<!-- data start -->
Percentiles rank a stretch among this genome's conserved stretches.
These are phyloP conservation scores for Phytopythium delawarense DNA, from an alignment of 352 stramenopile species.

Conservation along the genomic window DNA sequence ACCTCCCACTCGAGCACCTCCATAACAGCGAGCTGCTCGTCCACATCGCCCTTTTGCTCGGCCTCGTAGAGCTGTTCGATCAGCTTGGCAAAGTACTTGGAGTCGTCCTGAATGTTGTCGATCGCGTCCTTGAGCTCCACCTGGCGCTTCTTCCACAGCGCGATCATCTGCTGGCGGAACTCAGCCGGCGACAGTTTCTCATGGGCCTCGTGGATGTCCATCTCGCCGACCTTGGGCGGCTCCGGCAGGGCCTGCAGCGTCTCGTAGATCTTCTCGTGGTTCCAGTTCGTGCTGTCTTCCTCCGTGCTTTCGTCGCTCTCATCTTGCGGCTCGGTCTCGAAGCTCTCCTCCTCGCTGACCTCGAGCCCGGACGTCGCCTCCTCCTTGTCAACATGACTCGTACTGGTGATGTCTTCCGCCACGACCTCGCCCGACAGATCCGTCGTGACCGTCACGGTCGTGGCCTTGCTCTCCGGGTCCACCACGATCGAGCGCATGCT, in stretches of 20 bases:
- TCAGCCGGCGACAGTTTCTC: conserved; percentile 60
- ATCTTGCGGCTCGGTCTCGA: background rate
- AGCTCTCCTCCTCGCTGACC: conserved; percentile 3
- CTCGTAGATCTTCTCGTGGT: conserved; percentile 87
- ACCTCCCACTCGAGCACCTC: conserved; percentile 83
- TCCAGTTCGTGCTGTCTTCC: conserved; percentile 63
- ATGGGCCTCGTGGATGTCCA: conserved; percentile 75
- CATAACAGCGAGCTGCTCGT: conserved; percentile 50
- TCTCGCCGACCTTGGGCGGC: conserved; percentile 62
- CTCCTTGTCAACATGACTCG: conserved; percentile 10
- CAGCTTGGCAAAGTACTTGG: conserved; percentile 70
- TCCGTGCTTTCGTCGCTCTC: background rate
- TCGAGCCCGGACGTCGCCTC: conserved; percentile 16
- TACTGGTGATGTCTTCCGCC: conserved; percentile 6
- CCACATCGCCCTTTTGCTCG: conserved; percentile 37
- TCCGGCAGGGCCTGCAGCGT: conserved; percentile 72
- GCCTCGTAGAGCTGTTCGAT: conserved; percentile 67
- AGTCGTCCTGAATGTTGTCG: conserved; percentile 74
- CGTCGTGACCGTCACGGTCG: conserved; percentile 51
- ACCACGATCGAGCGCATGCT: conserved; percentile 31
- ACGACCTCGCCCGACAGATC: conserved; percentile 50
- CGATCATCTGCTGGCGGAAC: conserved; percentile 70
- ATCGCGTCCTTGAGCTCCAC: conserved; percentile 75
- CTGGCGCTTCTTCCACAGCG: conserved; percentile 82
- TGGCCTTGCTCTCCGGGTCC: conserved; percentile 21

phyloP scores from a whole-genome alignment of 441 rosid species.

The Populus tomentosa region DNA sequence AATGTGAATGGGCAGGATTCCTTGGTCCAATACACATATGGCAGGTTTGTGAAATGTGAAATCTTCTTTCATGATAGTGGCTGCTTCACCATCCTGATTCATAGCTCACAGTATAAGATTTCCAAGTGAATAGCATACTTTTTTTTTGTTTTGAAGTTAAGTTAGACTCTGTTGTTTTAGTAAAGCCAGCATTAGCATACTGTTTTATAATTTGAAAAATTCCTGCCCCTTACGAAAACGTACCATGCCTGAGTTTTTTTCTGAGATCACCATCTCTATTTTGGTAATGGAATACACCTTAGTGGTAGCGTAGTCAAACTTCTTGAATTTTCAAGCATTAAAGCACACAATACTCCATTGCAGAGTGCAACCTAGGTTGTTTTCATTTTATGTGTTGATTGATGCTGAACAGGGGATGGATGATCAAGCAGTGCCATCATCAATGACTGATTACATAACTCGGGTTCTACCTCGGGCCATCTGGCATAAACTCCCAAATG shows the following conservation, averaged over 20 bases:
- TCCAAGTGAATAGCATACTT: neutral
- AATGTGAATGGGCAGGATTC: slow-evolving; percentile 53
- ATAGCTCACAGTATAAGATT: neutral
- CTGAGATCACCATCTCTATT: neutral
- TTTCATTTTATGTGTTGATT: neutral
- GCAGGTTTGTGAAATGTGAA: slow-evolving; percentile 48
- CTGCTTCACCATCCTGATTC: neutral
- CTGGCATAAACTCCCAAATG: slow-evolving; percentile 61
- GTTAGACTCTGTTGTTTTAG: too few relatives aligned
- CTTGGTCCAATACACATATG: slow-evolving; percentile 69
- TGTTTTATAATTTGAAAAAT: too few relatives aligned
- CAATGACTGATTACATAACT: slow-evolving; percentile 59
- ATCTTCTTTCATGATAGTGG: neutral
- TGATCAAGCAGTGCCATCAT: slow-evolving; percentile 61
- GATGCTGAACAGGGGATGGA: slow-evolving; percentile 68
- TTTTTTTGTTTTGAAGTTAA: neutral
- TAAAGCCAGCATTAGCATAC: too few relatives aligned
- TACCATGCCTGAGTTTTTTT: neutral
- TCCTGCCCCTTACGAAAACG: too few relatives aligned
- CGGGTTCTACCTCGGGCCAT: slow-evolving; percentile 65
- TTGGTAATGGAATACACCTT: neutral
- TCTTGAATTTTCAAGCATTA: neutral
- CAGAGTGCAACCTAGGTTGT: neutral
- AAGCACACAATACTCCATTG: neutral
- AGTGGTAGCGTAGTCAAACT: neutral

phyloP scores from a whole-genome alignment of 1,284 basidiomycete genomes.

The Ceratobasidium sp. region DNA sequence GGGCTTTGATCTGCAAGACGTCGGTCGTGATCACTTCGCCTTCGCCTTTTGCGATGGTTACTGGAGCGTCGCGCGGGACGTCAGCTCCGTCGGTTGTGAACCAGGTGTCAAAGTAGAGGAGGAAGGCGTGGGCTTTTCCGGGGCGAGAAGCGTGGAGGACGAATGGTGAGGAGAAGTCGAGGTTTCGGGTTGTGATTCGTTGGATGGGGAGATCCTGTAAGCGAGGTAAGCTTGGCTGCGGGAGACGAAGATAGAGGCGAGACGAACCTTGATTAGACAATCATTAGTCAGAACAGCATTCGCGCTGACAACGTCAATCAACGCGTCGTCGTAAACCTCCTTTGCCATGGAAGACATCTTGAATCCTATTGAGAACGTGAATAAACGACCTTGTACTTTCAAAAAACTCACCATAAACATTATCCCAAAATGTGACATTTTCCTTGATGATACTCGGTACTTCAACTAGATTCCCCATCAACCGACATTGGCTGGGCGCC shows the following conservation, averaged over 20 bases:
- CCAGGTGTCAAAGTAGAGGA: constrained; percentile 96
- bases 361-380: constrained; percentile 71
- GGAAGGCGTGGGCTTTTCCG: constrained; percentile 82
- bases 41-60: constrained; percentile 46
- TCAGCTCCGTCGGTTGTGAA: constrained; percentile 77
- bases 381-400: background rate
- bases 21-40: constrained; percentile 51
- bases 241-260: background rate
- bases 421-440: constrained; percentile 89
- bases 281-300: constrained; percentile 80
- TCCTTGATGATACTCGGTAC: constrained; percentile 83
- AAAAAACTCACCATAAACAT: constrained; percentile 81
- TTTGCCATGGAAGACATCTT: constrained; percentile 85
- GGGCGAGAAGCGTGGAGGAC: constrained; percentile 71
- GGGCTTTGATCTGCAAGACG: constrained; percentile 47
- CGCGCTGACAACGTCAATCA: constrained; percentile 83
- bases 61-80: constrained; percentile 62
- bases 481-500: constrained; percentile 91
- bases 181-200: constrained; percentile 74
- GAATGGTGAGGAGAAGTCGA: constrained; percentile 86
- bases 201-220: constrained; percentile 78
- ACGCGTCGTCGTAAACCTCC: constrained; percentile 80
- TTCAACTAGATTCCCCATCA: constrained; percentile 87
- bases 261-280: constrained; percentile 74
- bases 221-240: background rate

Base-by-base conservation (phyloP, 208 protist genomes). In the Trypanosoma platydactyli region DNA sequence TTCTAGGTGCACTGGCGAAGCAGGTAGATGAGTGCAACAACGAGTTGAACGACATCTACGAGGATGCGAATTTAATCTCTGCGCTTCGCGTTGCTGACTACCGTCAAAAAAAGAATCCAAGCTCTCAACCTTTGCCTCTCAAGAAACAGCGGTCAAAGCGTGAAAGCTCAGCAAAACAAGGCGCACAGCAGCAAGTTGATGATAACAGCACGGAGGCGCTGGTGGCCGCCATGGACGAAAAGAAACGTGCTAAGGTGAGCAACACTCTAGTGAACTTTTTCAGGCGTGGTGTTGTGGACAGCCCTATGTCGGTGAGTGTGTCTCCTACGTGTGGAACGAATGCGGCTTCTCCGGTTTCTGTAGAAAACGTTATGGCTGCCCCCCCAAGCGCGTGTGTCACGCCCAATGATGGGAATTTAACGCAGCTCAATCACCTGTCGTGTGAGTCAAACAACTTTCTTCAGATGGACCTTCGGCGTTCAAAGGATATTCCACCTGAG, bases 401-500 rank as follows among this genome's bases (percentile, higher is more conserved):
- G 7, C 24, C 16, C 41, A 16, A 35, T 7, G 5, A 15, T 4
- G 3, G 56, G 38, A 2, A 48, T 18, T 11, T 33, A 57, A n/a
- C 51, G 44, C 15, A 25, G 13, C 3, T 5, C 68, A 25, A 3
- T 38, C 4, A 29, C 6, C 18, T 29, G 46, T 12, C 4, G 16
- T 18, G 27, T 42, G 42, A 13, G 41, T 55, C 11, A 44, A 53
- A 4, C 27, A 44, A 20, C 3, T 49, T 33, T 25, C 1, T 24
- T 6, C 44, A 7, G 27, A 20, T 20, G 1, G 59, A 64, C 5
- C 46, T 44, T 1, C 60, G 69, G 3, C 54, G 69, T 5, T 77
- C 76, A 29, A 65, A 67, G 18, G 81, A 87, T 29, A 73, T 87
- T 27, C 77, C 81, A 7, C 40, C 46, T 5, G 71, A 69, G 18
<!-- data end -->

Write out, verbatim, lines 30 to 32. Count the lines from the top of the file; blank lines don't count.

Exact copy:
The Populus tomentosa region DNA sequence AATGTGAATGGGCAGGATTCCTTGGTCCAATACACATATGGCAGGTTTGTGAAATGTGAAATCTTCTTTCATGATAGTGGCTGCTTCACCATCCTGATTCATAGCTCACAGTATAAGATTTCCAAGTGAATAGCATACTTTTTTTTTGTTTTGAAGTTAAGTTAGACTCTGTTGTTTTAGTAAAGCCAGCATTAGCATACTGTTTTATAATTTGAAAAATTCCTGCCCCTTACGAAAACGTACCATGCCTGAGTTTTTTTCTGAGATCACCATCTCTATTTTGGTAATGGAATACACCTTAGTGGTAGCGTAGTCAAACTTCTTGAATTTTCAAGCATTAAAGCACACAATACTCCATTGCAGAGTGCAACCTAGGTTGTTTTCATTTTATGTGTTGATTGATGCTGAACAGGGGATGGATGATCAAGCAGTGCCATCATCAATGACTGATTACATAACTCGGGTTCTACCTCGGGCCATCTGGCATAAACTCCCAAATG shows the following conservation, averaged over 20 bases:
- TCCAAGTGAATAGCATACTT: neutral
- AATGTGAATGGGCAGGATTC: slow-evolving; percentile 53